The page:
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Critical Thinking

Re-Evaluating Evaluations

Sandy HughesBy Sandy Hughes

We often assume that our conference evaluations are designed in such a way as to provide us with both holistic and specific feedback on our event.What we typically prepare for these types of evaluation forms are questions which generate participant satisfaction ratings around event elements such as speakers, sessions, content, format and outcomes. We also include a host of logistical details covering parking, signage, ease of registration, scheduling and food quality.

However, as a university administrator supporting faculty in curriculum,course design and evaluation of the overall pedagogical process (and after attending a great many meetings and conferences over the years), I find it quite surprising how often these evaluation questions are so generic, despite substantial differences in themes, venues and intended purposes of the events. The biggest problem these types of standard surveys pose for meeting and event planners is that they are likely not getting us to the real viewpoints of participants. As such, they are not truly affording us the opportunity to critically assess the assumptions we’ve made about our participants, the content delivered and the intended outcomes for which we were aiming.

If we want to develop and execute event evaluations that more acutely assess our event and the assumptions behind it, then it becomes more about understanding how to apply the principles of critical thinking to the evaluation process.

At the 8th Annual International Conference on Critical Thinking and Education Reform (summer 1987), Michael Scriven and Richard Paul described critical thinking as “…the intellectually disciplined process of actively and skillfully conceptualizing, applying, analyzing, synthesizing, and/or evaluating information gathered from, or generated by, observation, experience, reflection, reasoning, or communication, as a guide to belief and action.” Essentially, critical thinking enables us to apply a disciplined goes beyond our regular, often spontaneous, thought processes.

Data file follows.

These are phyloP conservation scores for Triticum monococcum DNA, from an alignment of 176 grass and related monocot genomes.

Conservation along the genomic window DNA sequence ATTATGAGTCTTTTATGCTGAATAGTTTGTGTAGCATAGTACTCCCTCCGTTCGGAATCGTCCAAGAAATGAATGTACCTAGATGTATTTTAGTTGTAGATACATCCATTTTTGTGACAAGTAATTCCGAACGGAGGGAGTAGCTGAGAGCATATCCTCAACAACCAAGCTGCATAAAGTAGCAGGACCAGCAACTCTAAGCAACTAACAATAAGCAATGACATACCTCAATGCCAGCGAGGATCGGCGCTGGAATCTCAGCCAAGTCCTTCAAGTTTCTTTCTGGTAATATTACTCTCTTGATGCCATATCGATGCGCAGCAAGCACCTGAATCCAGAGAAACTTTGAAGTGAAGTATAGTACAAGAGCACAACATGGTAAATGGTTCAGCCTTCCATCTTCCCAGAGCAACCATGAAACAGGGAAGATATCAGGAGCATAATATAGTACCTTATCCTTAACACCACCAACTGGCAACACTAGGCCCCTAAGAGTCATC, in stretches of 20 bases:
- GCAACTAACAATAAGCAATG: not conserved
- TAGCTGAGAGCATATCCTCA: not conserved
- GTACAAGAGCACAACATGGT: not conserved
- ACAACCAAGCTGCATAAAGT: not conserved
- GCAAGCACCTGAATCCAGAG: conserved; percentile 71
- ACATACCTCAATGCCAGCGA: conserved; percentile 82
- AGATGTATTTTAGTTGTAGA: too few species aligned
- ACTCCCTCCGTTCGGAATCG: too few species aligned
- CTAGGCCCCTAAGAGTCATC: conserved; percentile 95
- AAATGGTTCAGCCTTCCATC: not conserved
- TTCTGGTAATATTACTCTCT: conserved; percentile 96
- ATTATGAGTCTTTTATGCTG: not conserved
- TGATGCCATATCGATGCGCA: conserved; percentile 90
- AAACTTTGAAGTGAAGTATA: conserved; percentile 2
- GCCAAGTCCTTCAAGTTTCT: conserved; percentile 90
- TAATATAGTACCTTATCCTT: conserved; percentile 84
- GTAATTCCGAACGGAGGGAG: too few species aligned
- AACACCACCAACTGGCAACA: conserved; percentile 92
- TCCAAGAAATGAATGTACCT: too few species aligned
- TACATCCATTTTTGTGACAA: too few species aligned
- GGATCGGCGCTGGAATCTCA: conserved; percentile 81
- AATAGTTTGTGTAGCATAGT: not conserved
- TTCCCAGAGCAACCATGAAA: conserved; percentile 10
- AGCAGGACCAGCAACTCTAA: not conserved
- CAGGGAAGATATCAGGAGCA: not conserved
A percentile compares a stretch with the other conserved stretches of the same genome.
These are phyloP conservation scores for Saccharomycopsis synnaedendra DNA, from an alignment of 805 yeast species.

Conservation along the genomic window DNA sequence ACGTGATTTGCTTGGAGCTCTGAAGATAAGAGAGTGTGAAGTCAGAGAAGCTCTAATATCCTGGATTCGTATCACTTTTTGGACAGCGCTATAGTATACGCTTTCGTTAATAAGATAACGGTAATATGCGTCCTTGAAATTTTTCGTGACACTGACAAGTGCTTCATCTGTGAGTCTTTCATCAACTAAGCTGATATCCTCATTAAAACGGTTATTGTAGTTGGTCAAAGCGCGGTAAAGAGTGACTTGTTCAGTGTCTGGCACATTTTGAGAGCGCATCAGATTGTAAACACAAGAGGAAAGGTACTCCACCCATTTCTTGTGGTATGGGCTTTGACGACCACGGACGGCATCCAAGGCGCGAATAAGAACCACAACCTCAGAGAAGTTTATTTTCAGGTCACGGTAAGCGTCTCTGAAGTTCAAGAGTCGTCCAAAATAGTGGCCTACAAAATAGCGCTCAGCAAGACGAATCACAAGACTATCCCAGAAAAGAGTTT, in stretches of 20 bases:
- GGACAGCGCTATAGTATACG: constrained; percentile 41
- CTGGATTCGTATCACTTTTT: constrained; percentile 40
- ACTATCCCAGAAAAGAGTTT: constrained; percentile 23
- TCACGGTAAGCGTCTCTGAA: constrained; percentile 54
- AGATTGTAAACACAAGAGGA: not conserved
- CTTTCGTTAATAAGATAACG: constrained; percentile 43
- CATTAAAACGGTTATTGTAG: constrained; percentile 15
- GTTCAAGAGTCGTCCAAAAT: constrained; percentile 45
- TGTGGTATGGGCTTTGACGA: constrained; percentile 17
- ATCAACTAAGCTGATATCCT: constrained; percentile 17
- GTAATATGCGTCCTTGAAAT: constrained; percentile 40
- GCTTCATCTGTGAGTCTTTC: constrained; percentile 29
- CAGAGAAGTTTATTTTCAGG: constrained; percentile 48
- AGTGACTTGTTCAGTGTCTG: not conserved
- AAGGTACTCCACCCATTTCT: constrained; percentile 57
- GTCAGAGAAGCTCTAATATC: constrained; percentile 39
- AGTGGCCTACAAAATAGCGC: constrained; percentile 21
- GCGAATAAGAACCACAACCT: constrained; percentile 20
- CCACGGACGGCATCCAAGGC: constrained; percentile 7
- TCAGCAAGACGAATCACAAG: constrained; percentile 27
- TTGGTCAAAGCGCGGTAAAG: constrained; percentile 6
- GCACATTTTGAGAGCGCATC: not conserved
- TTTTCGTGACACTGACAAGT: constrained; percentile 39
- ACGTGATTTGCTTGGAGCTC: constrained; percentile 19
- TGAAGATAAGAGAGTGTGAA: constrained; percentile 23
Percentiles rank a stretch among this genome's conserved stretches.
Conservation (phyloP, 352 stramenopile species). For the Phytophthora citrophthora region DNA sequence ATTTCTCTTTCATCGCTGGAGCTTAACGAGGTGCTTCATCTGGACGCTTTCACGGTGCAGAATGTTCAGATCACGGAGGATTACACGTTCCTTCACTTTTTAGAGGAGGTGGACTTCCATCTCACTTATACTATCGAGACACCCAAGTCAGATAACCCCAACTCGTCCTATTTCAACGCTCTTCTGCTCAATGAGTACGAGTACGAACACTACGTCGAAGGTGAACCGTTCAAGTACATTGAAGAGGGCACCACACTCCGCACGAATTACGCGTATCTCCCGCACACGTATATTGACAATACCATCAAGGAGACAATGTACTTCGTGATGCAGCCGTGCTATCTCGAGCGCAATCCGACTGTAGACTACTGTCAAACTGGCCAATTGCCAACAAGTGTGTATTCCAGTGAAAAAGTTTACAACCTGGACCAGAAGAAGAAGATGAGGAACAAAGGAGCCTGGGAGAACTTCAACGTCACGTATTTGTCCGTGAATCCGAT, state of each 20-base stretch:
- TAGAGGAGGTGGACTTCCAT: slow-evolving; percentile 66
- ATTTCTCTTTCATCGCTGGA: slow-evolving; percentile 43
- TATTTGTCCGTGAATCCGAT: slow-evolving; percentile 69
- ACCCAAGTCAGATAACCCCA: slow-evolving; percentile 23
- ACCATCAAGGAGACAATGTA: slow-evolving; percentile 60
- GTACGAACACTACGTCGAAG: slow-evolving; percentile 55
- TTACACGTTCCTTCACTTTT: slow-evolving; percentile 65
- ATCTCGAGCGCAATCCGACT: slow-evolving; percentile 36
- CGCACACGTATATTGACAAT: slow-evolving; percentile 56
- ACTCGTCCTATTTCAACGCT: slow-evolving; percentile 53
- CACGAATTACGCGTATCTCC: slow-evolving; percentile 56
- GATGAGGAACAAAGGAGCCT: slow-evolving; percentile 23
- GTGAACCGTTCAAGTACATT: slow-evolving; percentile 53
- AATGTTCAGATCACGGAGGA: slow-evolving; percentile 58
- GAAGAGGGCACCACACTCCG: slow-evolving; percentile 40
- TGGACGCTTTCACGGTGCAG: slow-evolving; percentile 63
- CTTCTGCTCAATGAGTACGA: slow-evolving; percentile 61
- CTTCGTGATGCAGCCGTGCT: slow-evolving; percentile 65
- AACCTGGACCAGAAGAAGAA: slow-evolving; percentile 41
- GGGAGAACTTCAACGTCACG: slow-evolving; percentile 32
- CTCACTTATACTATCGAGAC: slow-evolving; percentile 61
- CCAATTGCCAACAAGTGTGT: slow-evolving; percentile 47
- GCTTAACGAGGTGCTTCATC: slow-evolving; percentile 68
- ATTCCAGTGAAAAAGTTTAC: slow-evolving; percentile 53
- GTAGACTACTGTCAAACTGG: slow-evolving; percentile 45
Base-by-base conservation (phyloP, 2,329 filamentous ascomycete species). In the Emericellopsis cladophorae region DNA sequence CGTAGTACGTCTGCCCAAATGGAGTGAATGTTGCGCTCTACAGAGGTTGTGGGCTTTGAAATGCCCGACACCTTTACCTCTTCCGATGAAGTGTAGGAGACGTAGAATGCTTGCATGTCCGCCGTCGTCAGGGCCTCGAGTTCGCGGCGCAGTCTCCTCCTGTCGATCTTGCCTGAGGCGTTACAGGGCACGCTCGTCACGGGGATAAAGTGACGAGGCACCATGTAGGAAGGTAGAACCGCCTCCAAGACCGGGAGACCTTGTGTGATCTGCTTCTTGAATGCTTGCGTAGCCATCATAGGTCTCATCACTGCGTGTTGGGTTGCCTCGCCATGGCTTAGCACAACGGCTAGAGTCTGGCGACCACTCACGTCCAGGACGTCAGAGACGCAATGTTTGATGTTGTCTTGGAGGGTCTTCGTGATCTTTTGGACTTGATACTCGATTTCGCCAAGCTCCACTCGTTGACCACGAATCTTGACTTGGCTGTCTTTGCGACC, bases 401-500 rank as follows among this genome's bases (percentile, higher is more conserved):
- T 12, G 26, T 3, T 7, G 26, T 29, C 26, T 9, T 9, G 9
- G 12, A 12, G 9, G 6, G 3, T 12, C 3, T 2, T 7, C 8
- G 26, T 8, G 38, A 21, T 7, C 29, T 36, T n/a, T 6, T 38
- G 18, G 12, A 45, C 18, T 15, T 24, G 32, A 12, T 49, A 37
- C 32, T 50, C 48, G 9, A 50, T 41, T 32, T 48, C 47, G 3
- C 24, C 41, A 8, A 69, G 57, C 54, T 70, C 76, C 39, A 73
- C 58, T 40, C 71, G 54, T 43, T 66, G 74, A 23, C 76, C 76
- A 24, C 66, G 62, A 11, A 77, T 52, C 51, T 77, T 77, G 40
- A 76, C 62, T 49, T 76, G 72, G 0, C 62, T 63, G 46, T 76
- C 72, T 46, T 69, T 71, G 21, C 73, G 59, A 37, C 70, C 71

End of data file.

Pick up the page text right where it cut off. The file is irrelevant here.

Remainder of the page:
If we want to apply critical thinking to our evaluations, attributes such as clarity, precision, relevance and good reason should be our guiding principles. If we can more effectively use these elements to formulate our event evaluation questions, we will capture more relevant information about what we should start doing, what we should keep doing and what we should stop doing!

Evaluation questions should be linked to the initial intended outcomes of the event. At the beginning of your planning, it’s paramount to use critical thinking to ensure clarity around what, how and why you’re organizing the event. A few good questions include:

  • What is this meeting intended to accomplish?
  • What could be the best outcome for this meeting?
  • Who will attend and why?
  • Will this be a one-time event on a current or upcoming topic, or is it intended to develop over time and attract attendees year after year?
  • What is the specific knowledge, skills, networking that attendees will hope to take away from the event?

With these questions answered, it is easier to determine how the event goals can be accomplished, such as how to prepare a call for proposals (if appropriate), how to organize the schedule of events, how much free/networking time to allow, what type of venue would be appropriate and other details.

Intended outcomes and clarity of purpose are also important pieces of infor-mation to provide to keynote speakers. Usually keynote speakers are chosen based on their specific knowledge and expertise, experiences and roles. They need to know how to specifically tailor their expertise.

Sometimes a broad lecture is just what is needed; often though, a more focussed talk or participant-engaged workshop will help to better set the tone for the intended outcomes. Keynote speakers should be equally clear at the start of their talk by stating the objectives for their session to participants. They should inform, expand, clarify and provide additional questions to motivate the audience.

Resist the temptation to accept additional concurrent sessions based solely on a need to “fill the schedule” or as a way of bolstering attendance. This is where a rubric or other unbiased evaluation instrument will help you to ensure that your session selections are made for the most appropriate reasons.

When the goals and specific outcomes for your event are clear, it’s easier to develop evaluation questions for participants that specifically align with these goals. Evaluations based on your intended outcomes can help identify the added value that the event brought to your attendees.

In terms of using critical thinking to assess conference objectives, it’s important to ask evaluation questions that align with the attributes associated with critical thinking. Clustering questions around various aspects of the event is also helpful. It will help respondents to think about a particular aspect of the event more deeply. If you really need to understand participants’ feelings about a certain aspect of the conference, it is good to ask more than one question about it, from slightly different perspectives, to ensure that you get an accurate picture of how participants felt. It is also a good idea to have a few open-ended questions, as these will give attendees the opportunity to address any issues that you may have neglected to ask.